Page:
In 1825, Dr. Paris from London, published the first set of Thaumatropes, otherwise known as the the Wonder Turner. As it turned out, the principle was wrong as we know that it’s the brain that does all processing. However, this toy had the merit to start a whole series of experiments aimed at animating images, which eventually, together with the invention of photography, led to the birth of cinema.
Although Aristotle in Greece and Mozi in China were familiar with a form of the pinhole camera, otherwise known as Camera Obscura, it is the Arab scientist Alhazen who really understood it and is credited with its invention between
the years 1015 to 1021.One of Alhazen's most significant contributions to the image was a seven-volume study on optics titled Kitab Al-Manazir (later translated to Latin as Opticae Thesaurus Alhazeni, Alhazen's Book of Optics).The
combination of the camera obscura, which only shows an inverted picture, and the property of silver nitrate, allowed for the creation of the 1st photograph in 1827. A little known fact is that the word "camera" is derived from
what Alhazen called in Arabic "Al Qumra".
Peepshow Viewers or Peep Boxes can be traced back to 15th century Europe and are known in various other cultures.For hundreds of years this innovation has entertained people. By simply looking through a small hole or magnifying glass,
the viewer enters a world of magical and extraordinary discovery.Showmen carried their Peep Boxes across Europe setting up at fairs and markets displaying images of battles, faraway lands, and historical events.
Invented by Sir Charles Wheatstone in 1838, Stereoscopy enhanced the illusion of depth by turning 2D images into 3D experiences by using a pair of 2 dimensional images and a special viewer. The first Stereoscopy viewers used drawings
as they predate the invention of photography.The Stereoscopy viewers proved extremely popular and hundreds of models were produced. Once photographs could be printed affordably, their appeal endured through the 19th and 20th century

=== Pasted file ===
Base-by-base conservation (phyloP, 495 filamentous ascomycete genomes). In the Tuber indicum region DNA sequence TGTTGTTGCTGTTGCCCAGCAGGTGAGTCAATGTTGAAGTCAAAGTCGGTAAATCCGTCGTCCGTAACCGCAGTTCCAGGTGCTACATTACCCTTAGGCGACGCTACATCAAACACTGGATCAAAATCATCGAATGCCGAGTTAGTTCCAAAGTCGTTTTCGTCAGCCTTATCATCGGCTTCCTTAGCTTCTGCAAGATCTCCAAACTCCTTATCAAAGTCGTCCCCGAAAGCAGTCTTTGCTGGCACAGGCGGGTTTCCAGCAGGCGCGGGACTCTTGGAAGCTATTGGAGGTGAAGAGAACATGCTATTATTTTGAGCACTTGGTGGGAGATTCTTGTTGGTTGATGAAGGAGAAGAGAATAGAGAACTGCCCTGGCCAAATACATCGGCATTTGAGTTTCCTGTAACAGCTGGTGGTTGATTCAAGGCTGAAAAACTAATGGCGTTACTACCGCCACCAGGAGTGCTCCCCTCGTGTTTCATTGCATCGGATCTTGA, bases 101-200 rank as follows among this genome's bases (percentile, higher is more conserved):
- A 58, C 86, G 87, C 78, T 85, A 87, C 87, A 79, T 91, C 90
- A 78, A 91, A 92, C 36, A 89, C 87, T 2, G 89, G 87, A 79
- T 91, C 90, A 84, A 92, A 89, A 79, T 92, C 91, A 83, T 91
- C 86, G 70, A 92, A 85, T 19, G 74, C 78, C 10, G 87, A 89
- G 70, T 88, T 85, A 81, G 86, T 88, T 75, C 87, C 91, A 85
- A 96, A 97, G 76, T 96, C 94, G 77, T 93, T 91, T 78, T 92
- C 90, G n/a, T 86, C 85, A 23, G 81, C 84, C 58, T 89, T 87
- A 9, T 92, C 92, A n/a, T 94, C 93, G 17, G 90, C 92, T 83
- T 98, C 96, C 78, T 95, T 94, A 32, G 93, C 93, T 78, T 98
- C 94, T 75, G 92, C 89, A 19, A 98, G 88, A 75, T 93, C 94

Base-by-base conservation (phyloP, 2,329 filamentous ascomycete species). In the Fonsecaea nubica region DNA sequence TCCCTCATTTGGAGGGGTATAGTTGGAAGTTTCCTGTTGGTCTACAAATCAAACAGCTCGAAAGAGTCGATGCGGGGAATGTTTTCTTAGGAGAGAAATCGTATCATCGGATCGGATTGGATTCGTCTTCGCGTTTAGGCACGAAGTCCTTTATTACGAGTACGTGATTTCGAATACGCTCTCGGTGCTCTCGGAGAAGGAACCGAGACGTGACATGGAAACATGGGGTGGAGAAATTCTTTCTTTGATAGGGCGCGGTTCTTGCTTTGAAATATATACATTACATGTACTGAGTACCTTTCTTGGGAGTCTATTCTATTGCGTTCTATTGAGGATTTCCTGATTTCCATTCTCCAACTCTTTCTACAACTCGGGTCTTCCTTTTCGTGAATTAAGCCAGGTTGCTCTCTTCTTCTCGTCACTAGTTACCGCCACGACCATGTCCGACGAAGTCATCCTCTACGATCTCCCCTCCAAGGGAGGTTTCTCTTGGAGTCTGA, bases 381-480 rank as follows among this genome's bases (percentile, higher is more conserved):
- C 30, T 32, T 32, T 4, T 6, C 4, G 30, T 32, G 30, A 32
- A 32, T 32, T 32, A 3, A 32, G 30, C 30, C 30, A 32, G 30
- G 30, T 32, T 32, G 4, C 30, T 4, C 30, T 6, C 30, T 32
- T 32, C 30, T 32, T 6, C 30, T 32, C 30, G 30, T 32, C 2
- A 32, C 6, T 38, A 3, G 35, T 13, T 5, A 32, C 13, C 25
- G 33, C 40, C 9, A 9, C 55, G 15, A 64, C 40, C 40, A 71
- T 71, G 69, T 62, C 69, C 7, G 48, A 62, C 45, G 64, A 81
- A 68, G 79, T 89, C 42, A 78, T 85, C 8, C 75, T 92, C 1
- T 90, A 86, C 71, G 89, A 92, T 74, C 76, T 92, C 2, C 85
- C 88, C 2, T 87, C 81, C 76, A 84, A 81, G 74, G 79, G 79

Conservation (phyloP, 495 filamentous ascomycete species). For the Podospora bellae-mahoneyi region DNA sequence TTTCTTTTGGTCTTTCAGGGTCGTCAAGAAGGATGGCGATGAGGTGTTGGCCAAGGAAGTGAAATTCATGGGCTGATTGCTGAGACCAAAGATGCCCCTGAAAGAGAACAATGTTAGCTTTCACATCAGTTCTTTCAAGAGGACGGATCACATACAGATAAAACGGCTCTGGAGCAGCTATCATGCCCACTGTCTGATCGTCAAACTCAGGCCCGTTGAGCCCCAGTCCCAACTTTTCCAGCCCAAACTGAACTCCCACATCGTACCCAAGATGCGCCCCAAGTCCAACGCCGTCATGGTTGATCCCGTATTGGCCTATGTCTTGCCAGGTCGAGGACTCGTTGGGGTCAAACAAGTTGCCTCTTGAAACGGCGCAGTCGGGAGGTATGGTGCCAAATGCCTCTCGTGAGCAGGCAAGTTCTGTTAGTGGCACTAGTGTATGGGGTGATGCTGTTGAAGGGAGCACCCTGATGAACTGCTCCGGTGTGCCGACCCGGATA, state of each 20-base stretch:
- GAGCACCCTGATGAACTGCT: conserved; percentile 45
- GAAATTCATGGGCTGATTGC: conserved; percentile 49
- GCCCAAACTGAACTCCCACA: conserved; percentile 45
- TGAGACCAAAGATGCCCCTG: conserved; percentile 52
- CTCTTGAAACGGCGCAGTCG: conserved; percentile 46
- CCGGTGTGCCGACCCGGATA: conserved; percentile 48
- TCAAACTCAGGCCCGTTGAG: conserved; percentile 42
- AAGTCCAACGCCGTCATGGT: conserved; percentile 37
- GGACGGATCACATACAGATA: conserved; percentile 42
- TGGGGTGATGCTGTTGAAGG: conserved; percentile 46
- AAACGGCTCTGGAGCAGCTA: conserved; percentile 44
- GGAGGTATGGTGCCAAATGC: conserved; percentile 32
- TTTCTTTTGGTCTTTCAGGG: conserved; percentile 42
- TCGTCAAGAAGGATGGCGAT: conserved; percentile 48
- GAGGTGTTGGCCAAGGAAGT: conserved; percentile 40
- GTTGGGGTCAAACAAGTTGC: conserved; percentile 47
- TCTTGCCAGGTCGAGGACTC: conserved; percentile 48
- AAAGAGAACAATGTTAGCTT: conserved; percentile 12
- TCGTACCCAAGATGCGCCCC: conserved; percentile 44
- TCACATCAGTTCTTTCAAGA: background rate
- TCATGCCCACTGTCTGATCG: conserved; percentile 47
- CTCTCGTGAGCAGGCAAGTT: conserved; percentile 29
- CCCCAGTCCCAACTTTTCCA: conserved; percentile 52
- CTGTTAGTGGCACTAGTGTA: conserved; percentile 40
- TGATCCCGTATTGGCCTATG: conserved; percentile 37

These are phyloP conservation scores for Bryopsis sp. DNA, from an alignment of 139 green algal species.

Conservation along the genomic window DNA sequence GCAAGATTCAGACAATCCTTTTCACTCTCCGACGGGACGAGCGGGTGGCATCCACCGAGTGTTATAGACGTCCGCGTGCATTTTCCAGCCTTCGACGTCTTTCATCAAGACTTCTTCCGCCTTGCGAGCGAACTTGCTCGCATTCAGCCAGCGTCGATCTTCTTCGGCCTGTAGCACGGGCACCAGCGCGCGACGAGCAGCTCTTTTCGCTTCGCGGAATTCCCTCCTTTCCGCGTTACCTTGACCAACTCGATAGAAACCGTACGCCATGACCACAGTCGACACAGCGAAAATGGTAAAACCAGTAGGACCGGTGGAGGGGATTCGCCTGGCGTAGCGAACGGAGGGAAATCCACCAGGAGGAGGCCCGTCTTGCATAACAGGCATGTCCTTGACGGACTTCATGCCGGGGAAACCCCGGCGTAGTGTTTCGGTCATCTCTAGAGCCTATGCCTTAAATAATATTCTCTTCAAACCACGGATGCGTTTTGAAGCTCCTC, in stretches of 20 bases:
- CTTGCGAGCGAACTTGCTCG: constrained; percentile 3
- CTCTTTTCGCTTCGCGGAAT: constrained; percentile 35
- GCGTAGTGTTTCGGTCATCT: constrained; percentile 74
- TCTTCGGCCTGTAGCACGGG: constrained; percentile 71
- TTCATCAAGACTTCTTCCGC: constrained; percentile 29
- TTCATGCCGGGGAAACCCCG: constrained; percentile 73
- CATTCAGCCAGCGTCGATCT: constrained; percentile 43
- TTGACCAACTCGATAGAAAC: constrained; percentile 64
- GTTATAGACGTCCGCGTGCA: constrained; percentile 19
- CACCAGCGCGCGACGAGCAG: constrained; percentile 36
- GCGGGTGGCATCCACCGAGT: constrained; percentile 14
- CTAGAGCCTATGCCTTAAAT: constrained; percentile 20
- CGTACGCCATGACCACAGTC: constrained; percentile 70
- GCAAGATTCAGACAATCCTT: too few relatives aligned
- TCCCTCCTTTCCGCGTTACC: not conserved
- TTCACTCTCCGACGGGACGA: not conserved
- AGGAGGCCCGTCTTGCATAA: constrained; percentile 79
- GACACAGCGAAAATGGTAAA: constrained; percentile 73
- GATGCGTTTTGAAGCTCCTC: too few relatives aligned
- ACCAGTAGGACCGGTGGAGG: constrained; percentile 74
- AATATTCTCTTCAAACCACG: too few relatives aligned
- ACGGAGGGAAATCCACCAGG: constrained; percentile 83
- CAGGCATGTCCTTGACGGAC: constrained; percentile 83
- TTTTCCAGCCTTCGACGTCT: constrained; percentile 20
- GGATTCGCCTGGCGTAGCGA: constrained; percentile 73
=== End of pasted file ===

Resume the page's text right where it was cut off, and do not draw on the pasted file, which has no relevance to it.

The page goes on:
and their ability to produce 3D images still fascinates today.
From the 16th century onwards, artists have played with images to find ways of transforming and distorting them. An example of this is the anamorphic perspective, which distorts reality using mathematical grids. Leonardo Da Vinci was
known to experiment with them. Others transformed images by folding, overlaying and playing with cuts.
The invention of the Magic Lantern in the late 17th century introduced the ability to project images and kicked off a new era in the world of visual entertainment. The first lanterns were mostly used by magicians and conjurers. The
18th century saw the development of the phantasmagoria invented by the Belgian illusionist, Robertson. The projections of ghosts and other frightening figures fascinated people at that time. The birth of cinema, introduced
by the Lumiere brothers in 1895, caused a rapid decline of the magic lantern shows during the 20th century.
Numerous devices that successfully displayed animated images were introduced well before the advent of the motion picture. These devices were used to entertain, amaze, and sometimes even frighten people. The majority of these devices
didn't project their images, and could only be viewed by a one or a few persons at a time. They were considered optical toys rather than devices for a large scale entertainment industry like later animation. Many
of these devices are still built by and for film students learning the basic principles of animation.